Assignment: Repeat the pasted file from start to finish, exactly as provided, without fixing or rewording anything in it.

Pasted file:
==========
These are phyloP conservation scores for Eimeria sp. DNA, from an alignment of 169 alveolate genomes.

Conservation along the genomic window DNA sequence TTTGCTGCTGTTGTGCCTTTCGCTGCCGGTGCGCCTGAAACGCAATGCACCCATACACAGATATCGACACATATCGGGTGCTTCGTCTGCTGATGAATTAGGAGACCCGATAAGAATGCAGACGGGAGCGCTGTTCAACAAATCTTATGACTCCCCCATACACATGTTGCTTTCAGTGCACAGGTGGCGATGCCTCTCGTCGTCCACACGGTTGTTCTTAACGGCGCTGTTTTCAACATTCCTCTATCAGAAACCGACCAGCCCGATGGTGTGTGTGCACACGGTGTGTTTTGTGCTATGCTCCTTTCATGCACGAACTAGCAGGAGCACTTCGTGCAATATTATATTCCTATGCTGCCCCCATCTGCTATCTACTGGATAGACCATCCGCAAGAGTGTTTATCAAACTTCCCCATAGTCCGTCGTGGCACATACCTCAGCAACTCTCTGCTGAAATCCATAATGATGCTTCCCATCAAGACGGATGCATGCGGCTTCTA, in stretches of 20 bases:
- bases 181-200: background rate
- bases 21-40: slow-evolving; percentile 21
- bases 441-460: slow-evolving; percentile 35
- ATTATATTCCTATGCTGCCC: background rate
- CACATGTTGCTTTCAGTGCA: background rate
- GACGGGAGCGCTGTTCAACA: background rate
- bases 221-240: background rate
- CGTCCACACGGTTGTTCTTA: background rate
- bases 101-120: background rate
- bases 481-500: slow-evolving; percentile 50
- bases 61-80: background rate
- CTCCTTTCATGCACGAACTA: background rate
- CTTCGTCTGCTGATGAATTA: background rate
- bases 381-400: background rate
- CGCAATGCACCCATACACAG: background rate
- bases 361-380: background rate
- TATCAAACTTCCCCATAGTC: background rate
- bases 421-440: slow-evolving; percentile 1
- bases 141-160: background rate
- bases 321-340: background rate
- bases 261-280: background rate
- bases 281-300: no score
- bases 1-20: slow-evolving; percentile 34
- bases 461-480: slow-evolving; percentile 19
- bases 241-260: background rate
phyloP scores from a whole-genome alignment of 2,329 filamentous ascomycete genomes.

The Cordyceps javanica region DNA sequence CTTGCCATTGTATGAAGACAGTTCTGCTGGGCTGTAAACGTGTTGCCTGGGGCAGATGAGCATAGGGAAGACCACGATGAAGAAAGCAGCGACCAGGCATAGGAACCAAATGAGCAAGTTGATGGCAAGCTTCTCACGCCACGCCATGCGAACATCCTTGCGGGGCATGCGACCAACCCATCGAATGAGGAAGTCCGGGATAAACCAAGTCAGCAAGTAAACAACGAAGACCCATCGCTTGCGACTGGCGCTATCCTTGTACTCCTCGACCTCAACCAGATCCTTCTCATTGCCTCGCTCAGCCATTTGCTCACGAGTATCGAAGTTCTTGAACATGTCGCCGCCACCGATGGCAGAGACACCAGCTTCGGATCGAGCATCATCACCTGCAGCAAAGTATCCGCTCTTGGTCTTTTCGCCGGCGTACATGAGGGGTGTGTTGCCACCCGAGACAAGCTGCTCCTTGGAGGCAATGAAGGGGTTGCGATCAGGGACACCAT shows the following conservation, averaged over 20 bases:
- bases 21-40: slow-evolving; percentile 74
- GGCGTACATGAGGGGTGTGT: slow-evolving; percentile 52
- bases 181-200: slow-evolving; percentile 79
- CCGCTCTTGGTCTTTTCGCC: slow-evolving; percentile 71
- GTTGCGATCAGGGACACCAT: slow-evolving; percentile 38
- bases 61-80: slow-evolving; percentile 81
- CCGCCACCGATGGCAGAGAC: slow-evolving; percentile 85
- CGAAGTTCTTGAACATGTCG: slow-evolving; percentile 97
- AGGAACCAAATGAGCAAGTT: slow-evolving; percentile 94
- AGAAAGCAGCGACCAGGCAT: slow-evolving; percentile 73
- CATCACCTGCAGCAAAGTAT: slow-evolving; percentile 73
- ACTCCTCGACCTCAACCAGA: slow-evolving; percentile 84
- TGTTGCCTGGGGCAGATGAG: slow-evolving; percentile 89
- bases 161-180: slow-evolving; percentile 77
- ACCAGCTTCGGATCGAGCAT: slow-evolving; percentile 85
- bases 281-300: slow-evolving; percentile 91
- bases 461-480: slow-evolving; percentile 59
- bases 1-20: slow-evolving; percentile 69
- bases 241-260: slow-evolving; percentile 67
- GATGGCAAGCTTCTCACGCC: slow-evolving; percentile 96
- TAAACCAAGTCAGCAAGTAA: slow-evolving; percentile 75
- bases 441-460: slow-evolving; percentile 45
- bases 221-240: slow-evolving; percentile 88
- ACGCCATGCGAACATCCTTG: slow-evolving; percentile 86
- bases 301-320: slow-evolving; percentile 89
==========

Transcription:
These are phyloP conservation scores for Eimeria sp. DNA, from an alignment of 169 alveolate genomes.

Conservation along the genomic window DNA sequence TTTGCTGCTGTTGTGCCTTTCGCTGCCGGTGCGCCTGAAACGCAATGCACCCATACACAGATATCGACACATATCGGGTGCTTCGTCTGCTGATGAATTAGGAGACCCGATAAGAATGCAGACGGGAGCGCTGTTCAACAAATCTTATGACTCCCCCATACACATGTTGCTTTCAGTGCACAGGTGGCGATGCCTCTCGTCGTCCACACGGTTGTTCTTAACGGCGCTGTTTTCAACATTCCTCTATCAGAAACCGACCAGCCCGATGGTGTGTGTGCACACGGTGTGTTTTGTGCTATGCTCCTTTCATGCACGAACTAGCAGGAGCACTTCGTGCAATATTATATTCCTATGCTGCCCCCATCTGCTATCTACTGGATAGACCATCCGCAAGAGTGTTTATCAAACTTCCCCATAGTCCGTCGTGGCACATACCTCAGCAACTCTCTGCTGAAATCCATAATGATGCTTCCCATCAAGACGGATGCATGCGGCTTCTA, in stretches of 20 bases:
- bases 181-200: background rate
- bases 21-40: slow-evolving; percentile 21
- bases 441-460: slow-evolving; percentile 35
- ATTATATTCCTATGCTGCCC: background rate
- CACATGTTGCTTTCAGTGCA: background rate
- GACGGGAGCGCTGTTCAACA: background rate
- bases 221-240: background rate
- CGTCCACACGGTTGTTCTTA: background rate
- bases 101-120: background rate
- bases 481-500: slow-evolving; percentile 50
- bases 61-80: background rate
- CTCCTTTCATGCACGAACTA: background rate
- CTTCGTCTGCTGATGAATTA: background rate
- bases 381-400: background rate
- CGCAATGCACCCATACACAG: background rate
- bases 361-380: background rate
- TATCAAACTTCCCCATAGTC: background rate
- bases 421-440: slow-evolving; percentile 1
- bases 141-160: background rate
- bases 321-340: background rate
- bases 261-280: background rate
- bases 281-300: no score
- bases 1-20: slow-evolving; percentile 34
- bases 461-480: slow-evolving; percentile 19
- bases 241-260: background rate
phyloP scores from a whole-genome alignment of 2,329 filamentous ascomycete genomes.

The Cordyceps javanica region DNA sequence CTTGCCATTGTATGAAGACAGTTCTGCTGGGCTGTAAACGTGTTGCCTGGGGCAGATGAGCATAGGGAAGACCACGATGAAGAAAGCAGCGACCAGGCATAGGAACCAAATGAGCAAGTTGATGGCAAGCTTCTCACGCCACGCCATGCGAACATCCTTGCGGGGCATGCGACCAACCCATCGAATGAGGAAGTCCGGGATAAACCAAGTCAGCAAGTAAACAACGAAGACCCATCGCTTGCGACTGGCGCTATCCTTGTACTCCTCGACCTCAACCAGATCCTTCTCATTGCCTCGCTCAGCCATTTGCTCACGAGTATCGAAGTTCTTGAACATGTCGCCGCCACCGATGGCAGAGACACCAGCTTCGGATCGAGCATCATCACCTGCAGCAAAGTATCCGCTCTTGGTCTTTTCGCCGGCGTACATGAGGGGTGTGTTGCCACCCGAGACAAGCTGCTCCTTGGAGGCAATGAAGGGGTTGCGATCAGGGACACCAT shows the following conservation, averaged over 20 bases:
- bases 21-40: slow-evolving; percentile 74
- GGCGTACATGAGGGGTGTGT: slow-evolving; percentile 52
- bases 181-200: slow-evolving; percentile 79
- CCGCTCTTGGTCTTTTCGCC: slow-evolving; percentile 71
- GTTGCGATCAGGGACACCAT: slow-evolving; percentile 38
- bases 61-80: slow-evolving; percentile 81
- CCGCCACCGATGGCAGAGAC: slow-evolving; percentile 85
- CGAAGTTCTTGAACATGTCG: slow-evolving; percentile 97
- AGGAACCAAATGAGCAAGTT: slow-evolving; percentile 94
- AGAAAGCAGCGACCAGGCAT: slow-evolving; percentile 73
- CATCACCTGCAGCAAAGTAT: slow-evolving; percentile 73
- ACTCCTCGACCTCAACCAGA: slow-evolving; percentile 84
- TGTTGCCTGGGGCAGATGAG: slow-evolving; percentile 89
- bases 161-180: slow-evolving; percentile 77
- ACCAGCTTCGGATCGAGCAT: slow-evolving; percentile 85
- bases 281-300: slow-evolving; percentile 91
- bases 461-480: slow-evolving; percentile 59
- bases 1-20: slow-evolving; percentile 69
- bases 241-260: slow-evolving; percentile 67
- GATGGCAAGCTTCTCACGCC: slow-evolving; percentile 96
- TAAACCAAGTCAGCAAGTAA: slow-evolving; percentile 75
- bases 441-460: slow-evolving; percentile 45
- bases 221-240: slow-evolving; percentile 88
- ACGCCATGCGAACATCCTTG: slow-evolving; percentile 86
- bases 301-320: slow-evolving; percentile 89